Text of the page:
The coastal path is a walk of many dimensions. First is the up and down. My friend Dennis said he did not remember there being a single flat bit the whole way around. And from what I’ve seen he is right. And I’m not talking gentle gradients here, I seem to have spent at least a quarter of the day climbing up sheer cliff faces (only a slight exageration) or stumbling down paths modelled on very long playground slides.

And then there is the in and out. There is nothing more demoralising than turning a corner to see that the last hour of walking has done nothing more than take you in a giant loop around a bay. But there is also a real satisfaction to actually arriving at a destination on foot. In this age of motorised transportation all destinations are easily reached. It’s only when you walk that you realise how far apart places really are.

I have never done a walk of this kind before, and did literally no research so am learning on the job. So far I have Learned that:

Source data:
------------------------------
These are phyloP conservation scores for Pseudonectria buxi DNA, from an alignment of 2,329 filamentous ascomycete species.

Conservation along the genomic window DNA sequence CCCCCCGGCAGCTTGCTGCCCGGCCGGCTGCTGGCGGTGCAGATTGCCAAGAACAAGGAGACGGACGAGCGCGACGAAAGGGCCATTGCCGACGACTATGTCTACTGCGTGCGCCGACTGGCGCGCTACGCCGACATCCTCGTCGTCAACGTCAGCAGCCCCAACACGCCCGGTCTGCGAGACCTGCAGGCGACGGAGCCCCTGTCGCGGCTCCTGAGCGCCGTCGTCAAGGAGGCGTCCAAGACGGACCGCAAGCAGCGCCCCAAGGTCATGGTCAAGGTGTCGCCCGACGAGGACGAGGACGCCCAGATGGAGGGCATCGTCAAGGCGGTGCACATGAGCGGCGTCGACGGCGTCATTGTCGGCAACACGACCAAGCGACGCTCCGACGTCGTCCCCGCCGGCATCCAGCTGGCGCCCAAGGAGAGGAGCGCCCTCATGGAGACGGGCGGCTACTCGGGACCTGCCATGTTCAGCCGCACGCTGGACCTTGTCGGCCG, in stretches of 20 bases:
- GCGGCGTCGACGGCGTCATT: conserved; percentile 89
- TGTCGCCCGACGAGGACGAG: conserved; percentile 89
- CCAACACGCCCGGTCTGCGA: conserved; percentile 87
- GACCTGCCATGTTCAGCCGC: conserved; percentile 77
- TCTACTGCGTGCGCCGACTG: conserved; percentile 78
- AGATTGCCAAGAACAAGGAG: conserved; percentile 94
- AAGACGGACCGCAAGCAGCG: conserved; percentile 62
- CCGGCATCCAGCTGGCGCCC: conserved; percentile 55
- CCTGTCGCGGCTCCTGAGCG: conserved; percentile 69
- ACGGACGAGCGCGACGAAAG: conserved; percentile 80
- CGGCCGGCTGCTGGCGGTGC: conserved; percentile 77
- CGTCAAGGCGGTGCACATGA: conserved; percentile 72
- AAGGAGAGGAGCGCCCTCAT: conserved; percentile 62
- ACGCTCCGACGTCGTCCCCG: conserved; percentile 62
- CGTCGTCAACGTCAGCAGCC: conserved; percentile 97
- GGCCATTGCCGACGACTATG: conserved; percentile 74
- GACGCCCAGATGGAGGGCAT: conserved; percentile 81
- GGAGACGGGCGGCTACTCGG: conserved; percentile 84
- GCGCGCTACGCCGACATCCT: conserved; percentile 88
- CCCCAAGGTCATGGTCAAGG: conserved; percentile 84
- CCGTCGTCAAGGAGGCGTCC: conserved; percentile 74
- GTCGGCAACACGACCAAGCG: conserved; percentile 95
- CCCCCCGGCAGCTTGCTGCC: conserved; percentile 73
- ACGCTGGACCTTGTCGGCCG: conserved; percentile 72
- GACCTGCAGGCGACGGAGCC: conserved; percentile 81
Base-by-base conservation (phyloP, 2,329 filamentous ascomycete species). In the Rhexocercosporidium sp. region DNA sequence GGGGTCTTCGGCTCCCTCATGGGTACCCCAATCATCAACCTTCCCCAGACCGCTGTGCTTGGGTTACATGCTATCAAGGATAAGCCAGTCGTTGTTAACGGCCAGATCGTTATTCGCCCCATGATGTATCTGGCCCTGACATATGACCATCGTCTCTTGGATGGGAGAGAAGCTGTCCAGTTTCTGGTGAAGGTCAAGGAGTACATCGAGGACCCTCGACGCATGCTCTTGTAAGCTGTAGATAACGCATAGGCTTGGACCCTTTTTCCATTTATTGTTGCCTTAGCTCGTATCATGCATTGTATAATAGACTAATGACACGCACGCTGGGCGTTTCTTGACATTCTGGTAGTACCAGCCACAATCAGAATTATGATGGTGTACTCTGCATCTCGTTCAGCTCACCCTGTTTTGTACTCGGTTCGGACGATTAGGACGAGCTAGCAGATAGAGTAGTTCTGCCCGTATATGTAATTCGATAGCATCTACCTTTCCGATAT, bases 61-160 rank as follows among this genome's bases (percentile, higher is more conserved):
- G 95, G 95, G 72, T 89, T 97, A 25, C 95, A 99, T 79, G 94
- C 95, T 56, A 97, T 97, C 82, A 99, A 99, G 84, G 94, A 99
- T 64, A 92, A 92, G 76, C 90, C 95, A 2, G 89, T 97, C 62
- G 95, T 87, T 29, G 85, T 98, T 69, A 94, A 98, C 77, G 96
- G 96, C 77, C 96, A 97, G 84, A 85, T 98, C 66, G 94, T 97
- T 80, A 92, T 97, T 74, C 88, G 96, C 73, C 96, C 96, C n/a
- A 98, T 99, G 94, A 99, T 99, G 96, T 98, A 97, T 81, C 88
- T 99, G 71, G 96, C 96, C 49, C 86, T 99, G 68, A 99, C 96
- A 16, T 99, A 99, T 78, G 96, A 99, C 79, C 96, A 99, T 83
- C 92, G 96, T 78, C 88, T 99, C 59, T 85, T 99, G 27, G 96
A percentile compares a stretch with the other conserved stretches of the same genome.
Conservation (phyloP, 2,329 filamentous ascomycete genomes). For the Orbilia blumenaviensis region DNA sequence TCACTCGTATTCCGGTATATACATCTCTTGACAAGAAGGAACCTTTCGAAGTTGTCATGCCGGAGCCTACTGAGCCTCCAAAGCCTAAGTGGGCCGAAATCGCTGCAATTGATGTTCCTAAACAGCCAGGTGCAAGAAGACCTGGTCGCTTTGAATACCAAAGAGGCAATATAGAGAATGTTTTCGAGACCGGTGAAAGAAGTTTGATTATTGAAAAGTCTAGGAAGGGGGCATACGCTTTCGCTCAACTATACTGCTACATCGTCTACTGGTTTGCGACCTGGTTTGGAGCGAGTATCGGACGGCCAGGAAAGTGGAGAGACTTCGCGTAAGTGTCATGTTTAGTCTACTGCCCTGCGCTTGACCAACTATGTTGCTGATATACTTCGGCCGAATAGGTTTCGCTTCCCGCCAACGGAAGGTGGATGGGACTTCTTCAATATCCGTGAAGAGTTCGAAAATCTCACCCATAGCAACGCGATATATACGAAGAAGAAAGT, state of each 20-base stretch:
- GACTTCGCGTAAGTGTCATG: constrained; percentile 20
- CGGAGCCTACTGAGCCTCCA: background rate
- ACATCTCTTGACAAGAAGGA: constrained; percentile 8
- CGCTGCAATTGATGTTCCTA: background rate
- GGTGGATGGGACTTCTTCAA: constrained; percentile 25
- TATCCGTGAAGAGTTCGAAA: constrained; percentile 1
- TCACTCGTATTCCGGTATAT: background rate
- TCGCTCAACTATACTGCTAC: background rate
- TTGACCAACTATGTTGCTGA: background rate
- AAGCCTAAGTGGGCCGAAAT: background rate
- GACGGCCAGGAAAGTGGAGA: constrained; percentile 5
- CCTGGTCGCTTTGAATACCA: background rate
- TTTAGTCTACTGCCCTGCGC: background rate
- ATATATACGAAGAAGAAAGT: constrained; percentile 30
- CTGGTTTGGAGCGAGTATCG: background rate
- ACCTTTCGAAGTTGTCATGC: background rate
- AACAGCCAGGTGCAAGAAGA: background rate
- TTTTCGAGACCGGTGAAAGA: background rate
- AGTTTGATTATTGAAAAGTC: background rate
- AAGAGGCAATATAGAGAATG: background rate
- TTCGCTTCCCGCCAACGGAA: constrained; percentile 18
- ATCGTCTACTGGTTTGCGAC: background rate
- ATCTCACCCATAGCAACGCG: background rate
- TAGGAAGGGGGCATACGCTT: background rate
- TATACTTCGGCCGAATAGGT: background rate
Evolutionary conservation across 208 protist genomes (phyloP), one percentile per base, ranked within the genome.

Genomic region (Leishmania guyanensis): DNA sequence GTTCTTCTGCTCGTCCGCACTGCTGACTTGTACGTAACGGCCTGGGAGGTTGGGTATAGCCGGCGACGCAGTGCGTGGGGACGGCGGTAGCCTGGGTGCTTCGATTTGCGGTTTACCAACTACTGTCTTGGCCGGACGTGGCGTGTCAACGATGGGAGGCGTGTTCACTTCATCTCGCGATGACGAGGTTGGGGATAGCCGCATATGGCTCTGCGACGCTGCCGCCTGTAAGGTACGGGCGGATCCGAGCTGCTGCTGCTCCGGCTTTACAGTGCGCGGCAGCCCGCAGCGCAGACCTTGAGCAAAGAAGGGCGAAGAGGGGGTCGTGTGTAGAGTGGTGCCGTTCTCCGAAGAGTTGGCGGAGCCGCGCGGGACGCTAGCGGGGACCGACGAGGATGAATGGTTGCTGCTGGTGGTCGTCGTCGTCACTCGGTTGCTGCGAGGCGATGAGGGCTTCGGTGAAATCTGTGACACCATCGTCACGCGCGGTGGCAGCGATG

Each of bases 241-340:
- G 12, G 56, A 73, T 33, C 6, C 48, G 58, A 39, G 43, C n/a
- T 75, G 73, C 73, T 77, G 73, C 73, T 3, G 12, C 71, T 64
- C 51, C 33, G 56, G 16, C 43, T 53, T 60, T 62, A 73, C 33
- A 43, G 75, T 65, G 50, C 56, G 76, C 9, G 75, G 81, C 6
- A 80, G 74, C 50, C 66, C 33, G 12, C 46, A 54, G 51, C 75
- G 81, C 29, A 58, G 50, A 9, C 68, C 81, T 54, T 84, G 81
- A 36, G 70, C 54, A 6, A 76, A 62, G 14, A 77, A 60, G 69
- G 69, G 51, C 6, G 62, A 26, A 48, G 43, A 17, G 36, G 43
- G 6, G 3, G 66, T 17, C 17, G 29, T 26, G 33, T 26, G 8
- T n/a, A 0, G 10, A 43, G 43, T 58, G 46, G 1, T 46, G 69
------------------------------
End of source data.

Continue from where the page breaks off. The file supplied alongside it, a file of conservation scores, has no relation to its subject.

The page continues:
I bought the right bag, and packed the right things. It isn’t too heavy but I have basically what I need. We’ll see how I fell about it by the end of the week.

My walking shoes, while the right thing, are already taking a beating. This pair are over a year old but seemed in good working order. However I’ve worn through an area of padding just today and it was starting to rub by the end of the hike. So, gaffa tape and Vaseline tmrw!

Avoid nettle traps! A very narrow path left me with stings over my shins and forearms. Fortunately not too painful but not what you want when you’re miles from anywhere.

I am taking a rest day tommrow. Perranporth is MUCH nicer than Newquay, with one of the most magnificent beaches I’ve ever seen, even rivaling Blacks Beach in San Diego, so I’m going to spend the day walking it tommorow and writing. (Photo below) After that a short hop to St Agnes, then maybe a LONG hop to St Ives.

Oh…I also have no idea how I get back from wherever the walk ends to Newquay and the airport. Ideas gratefuly received.